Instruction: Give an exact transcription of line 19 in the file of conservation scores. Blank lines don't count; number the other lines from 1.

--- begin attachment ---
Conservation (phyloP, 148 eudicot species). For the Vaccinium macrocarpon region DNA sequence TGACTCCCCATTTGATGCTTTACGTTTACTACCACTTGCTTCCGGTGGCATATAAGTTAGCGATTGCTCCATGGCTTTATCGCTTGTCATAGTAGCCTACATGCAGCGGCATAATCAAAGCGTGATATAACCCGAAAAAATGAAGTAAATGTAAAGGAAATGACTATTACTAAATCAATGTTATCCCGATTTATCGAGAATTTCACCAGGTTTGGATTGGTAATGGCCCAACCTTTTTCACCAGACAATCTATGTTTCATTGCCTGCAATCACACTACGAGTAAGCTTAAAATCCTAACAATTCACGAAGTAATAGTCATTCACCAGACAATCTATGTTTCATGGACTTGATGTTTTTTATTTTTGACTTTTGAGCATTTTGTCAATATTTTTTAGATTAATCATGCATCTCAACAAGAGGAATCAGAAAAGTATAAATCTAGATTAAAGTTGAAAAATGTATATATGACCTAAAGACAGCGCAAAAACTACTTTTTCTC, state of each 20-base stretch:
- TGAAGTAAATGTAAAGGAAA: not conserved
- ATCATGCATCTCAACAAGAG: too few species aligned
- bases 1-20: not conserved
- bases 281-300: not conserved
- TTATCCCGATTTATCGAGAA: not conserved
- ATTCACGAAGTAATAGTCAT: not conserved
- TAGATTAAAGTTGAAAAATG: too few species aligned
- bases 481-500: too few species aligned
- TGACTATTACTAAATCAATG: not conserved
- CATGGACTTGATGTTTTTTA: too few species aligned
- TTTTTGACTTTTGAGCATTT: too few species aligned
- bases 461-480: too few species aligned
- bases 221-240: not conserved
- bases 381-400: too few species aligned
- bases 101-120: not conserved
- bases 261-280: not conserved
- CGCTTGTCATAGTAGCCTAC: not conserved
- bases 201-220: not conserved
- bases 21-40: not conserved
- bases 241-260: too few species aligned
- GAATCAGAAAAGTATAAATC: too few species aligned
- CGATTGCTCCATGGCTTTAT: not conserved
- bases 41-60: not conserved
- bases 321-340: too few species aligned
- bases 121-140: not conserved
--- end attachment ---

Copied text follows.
- bases 201-220: not conserved